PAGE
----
Top 12 Rarest Dog Breeds in the World

The rarest dog breeds in the world are some of the most charismatic dogs in the world. These rare dogs were all bred as working dogs, and their physical stature and demeanor reflect that. 

The physical attributes that made these dogs well-suited for their original jobs (think thick fur for Arctic travel or a muscular body for pulling a sleigh) are the same attributes that make them less than ideal in a modern home, where dogs are primarily kept as companions and pets.

(Shelter dogs are often the least likely candidates for adoption due to their physical appearance, as many people prefer dogs with less “challenging” coats, shorter legs, or smaller heads.) However, don’t let their unusual physical features deter you

In this world, numerous dog breeds are rare. Some are very rare. Others are not as rare as you might think.

But they are all very interesting because of the interesting story behind each of them. Some of the dogs on this list are rare because they were created through selective breeding, some because they were created accidentally, and others because of the story of how they got their name.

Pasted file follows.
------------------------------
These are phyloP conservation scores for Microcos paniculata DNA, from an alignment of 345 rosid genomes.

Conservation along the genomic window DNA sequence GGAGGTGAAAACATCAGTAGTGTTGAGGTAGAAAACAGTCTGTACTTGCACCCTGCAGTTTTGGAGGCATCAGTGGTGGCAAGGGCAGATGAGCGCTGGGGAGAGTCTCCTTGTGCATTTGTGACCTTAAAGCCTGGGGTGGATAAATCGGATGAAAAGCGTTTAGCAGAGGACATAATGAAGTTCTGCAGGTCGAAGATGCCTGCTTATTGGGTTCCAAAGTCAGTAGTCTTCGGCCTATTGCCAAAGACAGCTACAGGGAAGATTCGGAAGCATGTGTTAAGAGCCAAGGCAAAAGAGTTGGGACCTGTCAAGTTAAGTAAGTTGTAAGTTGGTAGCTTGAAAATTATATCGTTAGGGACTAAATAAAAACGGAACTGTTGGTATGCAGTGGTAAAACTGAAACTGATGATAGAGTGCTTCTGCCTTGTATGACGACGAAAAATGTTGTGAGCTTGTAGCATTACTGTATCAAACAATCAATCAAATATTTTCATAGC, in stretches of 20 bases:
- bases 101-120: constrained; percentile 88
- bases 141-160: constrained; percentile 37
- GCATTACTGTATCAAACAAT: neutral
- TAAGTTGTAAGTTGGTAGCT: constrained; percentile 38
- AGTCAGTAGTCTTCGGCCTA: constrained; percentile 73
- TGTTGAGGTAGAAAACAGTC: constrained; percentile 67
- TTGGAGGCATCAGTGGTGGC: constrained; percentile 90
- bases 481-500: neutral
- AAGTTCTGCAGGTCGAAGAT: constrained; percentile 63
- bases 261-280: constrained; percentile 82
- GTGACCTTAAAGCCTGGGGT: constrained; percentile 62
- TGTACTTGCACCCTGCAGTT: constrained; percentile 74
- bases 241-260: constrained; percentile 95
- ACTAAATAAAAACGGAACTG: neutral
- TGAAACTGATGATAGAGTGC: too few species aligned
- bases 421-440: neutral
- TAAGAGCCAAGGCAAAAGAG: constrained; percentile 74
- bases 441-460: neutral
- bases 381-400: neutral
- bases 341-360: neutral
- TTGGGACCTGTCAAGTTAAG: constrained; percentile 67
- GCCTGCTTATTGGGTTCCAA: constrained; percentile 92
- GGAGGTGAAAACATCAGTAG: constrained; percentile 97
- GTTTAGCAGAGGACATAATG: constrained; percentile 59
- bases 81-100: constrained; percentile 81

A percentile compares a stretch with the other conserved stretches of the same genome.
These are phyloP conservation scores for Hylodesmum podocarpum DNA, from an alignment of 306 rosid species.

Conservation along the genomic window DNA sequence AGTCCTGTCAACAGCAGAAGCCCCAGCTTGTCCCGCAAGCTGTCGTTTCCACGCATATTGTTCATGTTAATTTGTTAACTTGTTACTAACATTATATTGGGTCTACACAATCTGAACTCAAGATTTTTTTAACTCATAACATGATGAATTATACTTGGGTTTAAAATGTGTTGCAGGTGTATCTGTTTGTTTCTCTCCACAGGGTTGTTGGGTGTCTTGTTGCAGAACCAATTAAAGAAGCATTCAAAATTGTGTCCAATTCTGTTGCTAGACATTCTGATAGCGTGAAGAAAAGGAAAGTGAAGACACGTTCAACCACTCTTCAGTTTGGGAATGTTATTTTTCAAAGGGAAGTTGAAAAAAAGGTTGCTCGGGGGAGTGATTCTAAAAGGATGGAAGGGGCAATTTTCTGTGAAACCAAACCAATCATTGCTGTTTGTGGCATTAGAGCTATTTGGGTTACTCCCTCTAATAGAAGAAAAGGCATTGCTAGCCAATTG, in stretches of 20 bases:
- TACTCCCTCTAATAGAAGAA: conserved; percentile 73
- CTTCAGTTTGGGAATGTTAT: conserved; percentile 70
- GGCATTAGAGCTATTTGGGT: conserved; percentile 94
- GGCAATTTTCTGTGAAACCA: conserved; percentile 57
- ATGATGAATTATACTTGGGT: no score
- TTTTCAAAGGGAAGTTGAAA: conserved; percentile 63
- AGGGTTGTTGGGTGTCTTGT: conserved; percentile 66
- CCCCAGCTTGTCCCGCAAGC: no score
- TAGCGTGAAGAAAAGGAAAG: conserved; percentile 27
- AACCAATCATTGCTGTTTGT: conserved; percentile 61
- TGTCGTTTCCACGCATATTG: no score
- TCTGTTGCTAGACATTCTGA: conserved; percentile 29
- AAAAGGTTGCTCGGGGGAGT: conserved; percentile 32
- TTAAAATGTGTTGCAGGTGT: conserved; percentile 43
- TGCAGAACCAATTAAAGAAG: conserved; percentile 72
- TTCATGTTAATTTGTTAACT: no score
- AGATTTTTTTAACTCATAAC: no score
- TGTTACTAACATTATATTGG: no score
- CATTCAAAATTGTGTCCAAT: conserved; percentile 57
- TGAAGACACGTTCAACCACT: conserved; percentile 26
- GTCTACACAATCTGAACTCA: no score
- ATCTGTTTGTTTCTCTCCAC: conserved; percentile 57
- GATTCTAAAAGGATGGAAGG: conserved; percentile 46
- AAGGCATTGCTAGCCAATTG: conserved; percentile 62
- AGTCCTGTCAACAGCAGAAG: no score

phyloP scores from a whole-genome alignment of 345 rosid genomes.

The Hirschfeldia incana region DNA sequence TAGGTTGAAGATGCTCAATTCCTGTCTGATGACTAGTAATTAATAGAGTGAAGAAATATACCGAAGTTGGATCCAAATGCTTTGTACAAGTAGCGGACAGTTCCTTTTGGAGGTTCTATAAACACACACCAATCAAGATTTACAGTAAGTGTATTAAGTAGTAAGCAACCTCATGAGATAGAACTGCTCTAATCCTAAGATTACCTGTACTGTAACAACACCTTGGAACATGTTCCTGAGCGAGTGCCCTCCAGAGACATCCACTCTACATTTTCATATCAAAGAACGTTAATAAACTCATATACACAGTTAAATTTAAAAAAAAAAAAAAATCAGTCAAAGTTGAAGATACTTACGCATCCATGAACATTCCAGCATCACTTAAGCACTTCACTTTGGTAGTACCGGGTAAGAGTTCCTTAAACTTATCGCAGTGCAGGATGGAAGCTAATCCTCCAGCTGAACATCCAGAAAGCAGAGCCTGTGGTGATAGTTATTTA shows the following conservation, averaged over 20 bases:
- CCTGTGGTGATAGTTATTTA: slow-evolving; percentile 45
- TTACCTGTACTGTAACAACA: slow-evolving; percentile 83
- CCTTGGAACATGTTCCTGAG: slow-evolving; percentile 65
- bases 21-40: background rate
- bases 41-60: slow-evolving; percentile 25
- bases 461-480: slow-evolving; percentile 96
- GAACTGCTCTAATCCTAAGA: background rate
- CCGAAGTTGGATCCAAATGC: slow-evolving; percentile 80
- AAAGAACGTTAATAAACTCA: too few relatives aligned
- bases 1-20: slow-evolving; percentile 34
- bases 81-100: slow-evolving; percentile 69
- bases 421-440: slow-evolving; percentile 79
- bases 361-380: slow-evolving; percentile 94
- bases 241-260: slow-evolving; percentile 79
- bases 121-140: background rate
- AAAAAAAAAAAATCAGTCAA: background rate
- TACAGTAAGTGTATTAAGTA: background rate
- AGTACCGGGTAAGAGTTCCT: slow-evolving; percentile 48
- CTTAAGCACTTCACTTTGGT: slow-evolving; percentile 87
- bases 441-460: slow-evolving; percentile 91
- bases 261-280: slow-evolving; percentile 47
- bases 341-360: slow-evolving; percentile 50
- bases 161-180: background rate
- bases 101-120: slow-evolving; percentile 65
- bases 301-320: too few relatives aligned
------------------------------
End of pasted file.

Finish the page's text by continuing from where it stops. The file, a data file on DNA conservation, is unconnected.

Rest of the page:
This dog is a domesticated canid, or a subspecies of the gray wolf, a mammal widely distributed throughout Eurasia and North America. The dog breed has been selected for millennia for sensory capabilities, numerous behaviors, and physical attributes. 

We have come up with a list of the top 12 rarest dog breeds in the world. Many factors affect the rarity of dogs, from their genetics to the number of dogs of the breed existing in the world. These 12 dog breeds are the rarest in the world:

1. Tibetan Mastiff


The Tibetan Mastiff is a large breed of Mastiff native to the Himalayan Mountains of Tibet, Bhutan, Nepal, and India. This is a very old breed that is believed to have originated in the frozen, harsh Tibetan plateau.

The dogs were bred as livestock guardians and are thought to have been brought to Tibet by the Tibetan people’s ancestors. Tibetan Mastiffs are considered to be one of the oldest breeds of dogs.

They can grow to be about 100 pounds, making them one of the largest dog breeds. These massive dogs have a double coat composed of a thick, long outer coat and a dense, wooly undercoat. T

hey tend to shed in the spring and fall, but not year-round. The hair is long and straight and should be brushed at least once a week.

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The Tibetan Mastiff’s head is large and broad. Their teeth and jaws are strong. Their tails are thick and heavy, hanging down to the hocks.